any number of Data Entry messages of one or two bytes (MSB = Controller #6, LSB = Controller #38), and finally
an "End of RPN" message
The following global Registered Parameter Numbers (RPNs) are standardised [2] (the parameter is specified by RPN LSB/MSB pair and the value is set by Data Entry LSB/MSB pair):

0,0 Pitch bend range
1,0 Channel Fine tuning
2,0 Channel Coarse tuning

For example: RPN control sequence to set coarse tuning to A440 (parm 2, value 64):
101:0, 100:2, 6:64, 101:127, 100:127


So given the time frame and the fact that these are MIDI files, these RPNs were probably used to set the pitch bend range of the channels in GM sequences or for tuning/detuning tracks via Channel Fine Tuning or changing octaves or transposing a part in whole steps via Coarse Tuning.


Hope that helps!

THE MIDI ASSOCIATION (TMA)
The community of people who work, play and create with MIDI

6 years ago
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#58
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The pitch bend makes sense, since I do remember working with it often back in the day. I need to do some more reading about MIDI Again. I remember quite a lot, but some of it escapes me now. Controllers 98 and 99, for instance. I see a lot of that in my sequences as well.

Thanks for that informative reply! :)
6 years ago
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#59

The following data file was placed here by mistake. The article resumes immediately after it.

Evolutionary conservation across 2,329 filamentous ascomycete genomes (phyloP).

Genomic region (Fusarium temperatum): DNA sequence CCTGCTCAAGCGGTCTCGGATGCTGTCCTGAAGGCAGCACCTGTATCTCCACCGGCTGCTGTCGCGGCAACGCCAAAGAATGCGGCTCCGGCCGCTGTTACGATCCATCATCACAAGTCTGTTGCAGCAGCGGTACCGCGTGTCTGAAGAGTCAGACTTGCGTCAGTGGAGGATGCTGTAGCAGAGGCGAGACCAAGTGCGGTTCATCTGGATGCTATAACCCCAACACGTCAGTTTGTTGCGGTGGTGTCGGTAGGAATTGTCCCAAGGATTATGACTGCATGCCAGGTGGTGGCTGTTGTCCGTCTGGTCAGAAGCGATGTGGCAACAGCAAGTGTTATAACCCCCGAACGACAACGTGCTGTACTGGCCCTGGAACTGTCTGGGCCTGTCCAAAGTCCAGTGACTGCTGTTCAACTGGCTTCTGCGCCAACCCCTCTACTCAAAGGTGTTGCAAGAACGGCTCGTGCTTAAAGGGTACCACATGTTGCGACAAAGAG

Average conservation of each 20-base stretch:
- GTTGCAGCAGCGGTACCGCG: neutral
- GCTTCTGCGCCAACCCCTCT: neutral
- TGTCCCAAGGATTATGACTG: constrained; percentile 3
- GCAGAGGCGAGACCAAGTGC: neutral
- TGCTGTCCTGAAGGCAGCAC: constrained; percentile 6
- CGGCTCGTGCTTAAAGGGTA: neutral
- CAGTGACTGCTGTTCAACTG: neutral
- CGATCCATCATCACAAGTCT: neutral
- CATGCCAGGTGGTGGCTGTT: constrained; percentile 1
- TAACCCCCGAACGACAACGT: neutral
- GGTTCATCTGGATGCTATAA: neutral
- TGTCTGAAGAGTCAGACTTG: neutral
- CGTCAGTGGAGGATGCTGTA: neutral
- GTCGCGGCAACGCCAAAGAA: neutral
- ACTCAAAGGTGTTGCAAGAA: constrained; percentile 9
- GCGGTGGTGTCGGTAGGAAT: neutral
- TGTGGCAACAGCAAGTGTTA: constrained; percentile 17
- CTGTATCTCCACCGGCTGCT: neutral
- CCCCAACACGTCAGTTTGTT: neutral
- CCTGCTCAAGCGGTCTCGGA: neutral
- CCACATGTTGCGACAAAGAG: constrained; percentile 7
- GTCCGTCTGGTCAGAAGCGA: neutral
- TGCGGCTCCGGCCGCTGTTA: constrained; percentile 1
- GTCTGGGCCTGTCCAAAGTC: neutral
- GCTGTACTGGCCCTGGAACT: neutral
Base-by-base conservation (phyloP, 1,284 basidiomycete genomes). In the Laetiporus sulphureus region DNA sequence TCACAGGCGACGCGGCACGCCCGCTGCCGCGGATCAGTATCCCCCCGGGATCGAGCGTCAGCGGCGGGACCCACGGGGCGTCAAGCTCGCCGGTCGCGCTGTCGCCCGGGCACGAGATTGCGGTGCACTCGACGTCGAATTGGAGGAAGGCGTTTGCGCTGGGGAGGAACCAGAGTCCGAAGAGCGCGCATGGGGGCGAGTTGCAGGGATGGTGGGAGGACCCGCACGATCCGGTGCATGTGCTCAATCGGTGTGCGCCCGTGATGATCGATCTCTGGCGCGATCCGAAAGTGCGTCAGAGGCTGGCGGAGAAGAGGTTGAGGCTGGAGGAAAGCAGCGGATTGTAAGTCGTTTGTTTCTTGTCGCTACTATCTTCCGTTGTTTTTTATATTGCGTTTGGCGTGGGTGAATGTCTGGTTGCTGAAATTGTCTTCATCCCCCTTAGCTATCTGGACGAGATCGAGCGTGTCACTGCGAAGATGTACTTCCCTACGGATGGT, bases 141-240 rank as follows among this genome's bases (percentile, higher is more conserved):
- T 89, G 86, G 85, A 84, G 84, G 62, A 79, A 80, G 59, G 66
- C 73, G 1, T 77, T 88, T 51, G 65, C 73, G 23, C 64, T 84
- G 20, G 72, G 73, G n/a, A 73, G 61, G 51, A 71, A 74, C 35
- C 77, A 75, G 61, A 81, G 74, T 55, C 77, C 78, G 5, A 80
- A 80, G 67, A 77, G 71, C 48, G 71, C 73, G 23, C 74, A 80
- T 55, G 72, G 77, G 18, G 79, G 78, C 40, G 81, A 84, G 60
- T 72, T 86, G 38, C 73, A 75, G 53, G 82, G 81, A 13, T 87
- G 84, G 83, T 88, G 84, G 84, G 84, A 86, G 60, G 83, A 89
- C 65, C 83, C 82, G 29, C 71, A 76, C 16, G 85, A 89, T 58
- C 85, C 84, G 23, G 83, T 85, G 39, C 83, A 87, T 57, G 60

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You can also have a look at a Web page I put up (many moons ago) that explains the how and the why of RPN and NRPN. Hopefully it will also help jog your memory.

Cheers
Eddie
6 years ago
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#60
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Very helpful as well, Eddie. Thanks!
2 years ago
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#4578
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... and finally
an "End of RPN" message


Well, an "End of (N)RPN" message would be very useful on receiver side. But in practice, how many vendors do that? Maybe it would make sense to clearly emphasize this in the specs? ATM this is not mentioned in the CC table on midi.org at all: Control Change Messages (Data Bytes)

Nor on Wikipedia: NRPN (Wikipedia)

Currently the status quo is that (N)RPN LSB data message is optional, and almost no MIDI sender is actually sending a final "End of (N)RPN" message. And many are just sending "data MSB". Which leaves the receiving side with the problem to be uncertain when exactly it can assume the (N)RPN message sequence to be complete. Should it wait for the next MIDI message to arrive in order to see whether there's also LSB data? But what if the next MIDI message arrives seconds away or even not at all?